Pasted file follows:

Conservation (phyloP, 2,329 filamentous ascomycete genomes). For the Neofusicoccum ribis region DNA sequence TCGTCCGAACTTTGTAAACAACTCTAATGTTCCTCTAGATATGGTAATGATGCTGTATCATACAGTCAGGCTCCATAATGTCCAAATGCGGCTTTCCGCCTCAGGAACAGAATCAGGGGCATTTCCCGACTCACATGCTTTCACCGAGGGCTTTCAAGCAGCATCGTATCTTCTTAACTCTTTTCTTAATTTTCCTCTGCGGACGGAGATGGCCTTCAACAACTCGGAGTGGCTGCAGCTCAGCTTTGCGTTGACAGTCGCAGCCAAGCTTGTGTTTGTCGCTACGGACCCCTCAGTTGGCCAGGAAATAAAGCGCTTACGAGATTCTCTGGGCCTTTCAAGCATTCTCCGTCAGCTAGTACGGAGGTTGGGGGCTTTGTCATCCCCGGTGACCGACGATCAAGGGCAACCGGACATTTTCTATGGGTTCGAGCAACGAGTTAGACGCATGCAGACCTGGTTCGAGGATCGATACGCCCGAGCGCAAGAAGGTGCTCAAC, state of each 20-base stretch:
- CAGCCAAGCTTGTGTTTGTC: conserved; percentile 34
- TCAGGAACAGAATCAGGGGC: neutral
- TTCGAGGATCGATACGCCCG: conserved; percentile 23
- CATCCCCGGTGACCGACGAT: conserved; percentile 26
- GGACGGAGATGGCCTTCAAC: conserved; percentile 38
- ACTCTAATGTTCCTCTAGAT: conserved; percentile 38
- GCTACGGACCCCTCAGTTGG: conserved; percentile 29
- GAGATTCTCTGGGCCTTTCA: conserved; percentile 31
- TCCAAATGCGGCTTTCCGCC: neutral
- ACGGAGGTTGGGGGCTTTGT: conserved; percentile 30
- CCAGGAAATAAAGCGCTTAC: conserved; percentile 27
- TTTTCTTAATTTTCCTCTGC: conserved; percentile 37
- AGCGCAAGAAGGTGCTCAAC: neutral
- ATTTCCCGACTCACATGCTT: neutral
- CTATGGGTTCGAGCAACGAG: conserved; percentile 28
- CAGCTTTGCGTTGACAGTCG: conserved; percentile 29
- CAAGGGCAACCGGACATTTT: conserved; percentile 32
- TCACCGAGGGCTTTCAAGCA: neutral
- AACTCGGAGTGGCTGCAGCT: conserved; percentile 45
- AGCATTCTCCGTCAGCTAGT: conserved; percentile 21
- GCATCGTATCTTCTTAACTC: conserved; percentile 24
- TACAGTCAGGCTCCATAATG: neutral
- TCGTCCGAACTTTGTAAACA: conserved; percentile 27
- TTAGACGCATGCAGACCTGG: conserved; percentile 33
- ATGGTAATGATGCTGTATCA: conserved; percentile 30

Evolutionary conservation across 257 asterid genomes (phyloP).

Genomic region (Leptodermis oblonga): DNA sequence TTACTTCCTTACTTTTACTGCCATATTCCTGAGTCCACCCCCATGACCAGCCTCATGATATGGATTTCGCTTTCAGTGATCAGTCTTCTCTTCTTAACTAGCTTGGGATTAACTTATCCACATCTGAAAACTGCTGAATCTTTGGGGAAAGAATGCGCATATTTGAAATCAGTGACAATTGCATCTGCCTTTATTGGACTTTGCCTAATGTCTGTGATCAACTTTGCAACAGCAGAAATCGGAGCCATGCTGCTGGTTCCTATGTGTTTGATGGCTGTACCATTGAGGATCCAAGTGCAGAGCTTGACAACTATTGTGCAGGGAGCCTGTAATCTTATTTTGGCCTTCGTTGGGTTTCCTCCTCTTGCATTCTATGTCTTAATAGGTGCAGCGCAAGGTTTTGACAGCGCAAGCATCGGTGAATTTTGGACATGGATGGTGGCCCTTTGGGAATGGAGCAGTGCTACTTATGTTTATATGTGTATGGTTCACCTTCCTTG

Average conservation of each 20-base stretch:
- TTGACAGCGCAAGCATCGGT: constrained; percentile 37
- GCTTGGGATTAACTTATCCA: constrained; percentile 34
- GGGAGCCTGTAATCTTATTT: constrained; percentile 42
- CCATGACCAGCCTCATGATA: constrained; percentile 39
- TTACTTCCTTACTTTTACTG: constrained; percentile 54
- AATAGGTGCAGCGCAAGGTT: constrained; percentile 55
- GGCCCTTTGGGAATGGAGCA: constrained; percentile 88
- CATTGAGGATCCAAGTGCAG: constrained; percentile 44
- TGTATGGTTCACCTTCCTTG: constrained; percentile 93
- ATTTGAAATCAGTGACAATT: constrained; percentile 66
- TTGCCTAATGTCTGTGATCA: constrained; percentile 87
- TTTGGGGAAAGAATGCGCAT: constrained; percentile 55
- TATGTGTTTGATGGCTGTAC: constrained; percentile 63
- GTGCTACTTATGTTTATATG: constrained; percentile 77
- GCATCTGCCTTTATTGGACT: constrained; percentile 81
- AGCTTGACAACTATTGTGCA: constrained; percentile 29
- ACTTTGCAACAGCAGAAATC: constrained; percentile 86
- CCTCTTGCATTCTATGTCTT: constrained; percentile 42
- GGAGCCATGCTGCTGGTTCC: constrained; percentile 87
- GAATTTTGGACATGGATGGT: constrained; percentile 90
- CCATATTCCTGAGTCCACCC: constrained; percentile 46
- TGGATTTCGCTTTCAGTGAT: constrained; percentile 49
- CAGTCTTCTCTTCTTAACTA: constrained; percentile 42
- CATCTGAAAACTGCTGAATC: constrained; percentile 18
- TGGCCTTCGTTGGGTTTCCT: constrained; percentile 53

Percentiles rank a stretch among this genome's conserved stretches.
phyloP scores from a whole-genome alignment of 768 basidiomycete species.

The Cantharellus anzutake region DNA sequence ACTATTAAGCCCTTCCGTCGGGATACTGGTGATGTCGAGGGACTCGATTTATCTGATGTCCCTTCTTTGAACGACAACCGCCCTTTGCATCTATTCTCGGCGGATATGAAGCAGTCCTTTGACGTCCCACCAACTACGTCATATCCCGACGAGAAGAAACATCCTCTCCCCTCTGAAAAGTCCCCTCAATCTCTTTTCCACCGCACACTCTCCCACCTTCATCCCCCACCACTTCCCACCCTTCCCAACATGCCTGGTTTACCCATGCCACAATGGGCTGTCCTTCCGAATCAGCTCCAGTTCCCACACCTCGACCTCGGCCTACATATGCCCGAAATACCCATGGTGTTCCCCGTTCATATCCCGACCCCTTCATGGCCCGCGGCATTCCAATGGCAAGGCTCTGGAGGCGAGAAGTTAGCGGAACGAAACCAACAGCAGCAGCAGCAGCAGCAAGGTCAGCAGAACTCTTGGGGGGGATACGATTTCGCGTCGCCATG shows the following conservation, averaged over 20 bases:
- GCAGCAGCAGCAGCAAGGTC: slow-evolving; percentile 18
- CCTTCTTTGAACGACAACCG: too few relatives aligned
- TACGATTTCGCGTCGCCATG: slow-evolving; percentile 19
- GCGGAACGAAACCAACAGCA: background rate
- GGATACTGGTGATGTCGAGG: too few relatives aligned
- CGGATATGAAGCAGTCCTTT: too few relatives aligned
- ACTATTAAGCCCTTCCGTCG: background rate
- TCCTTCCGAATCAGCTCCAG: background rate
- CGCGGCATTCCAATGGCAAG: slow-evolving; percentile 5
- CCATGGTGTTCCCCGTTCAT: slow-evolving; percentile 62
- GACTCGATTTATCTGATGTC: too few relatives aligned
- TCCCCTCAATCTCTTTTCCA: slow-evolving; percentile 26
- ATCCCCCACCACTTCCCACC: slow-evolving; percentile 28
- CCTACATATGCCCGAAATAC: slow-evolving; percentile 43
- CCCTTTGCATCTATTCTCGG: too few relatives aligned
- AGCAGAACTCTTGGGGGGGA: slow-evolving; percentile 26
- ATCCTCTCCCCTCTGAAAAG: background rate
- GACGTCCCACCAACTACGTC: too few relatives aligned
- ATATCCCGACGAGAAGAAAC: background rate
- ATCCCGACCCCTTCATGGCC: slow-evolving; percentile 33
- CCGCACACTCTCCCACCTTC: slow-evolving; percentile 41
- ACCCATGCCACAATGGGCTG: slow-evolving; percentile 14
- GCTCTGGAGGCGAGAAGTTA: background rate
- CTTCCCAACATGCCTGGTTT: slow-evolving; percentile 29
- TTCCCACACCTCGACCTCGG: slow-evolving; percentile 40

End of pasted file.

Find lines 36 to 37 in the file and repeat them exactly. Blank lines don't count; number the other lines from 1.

- GGCCCTTTGGGAATGGAGCA: constrained; percentile 88
- CATTGAGGATCCAAGTGCAG: constrained; percentile 44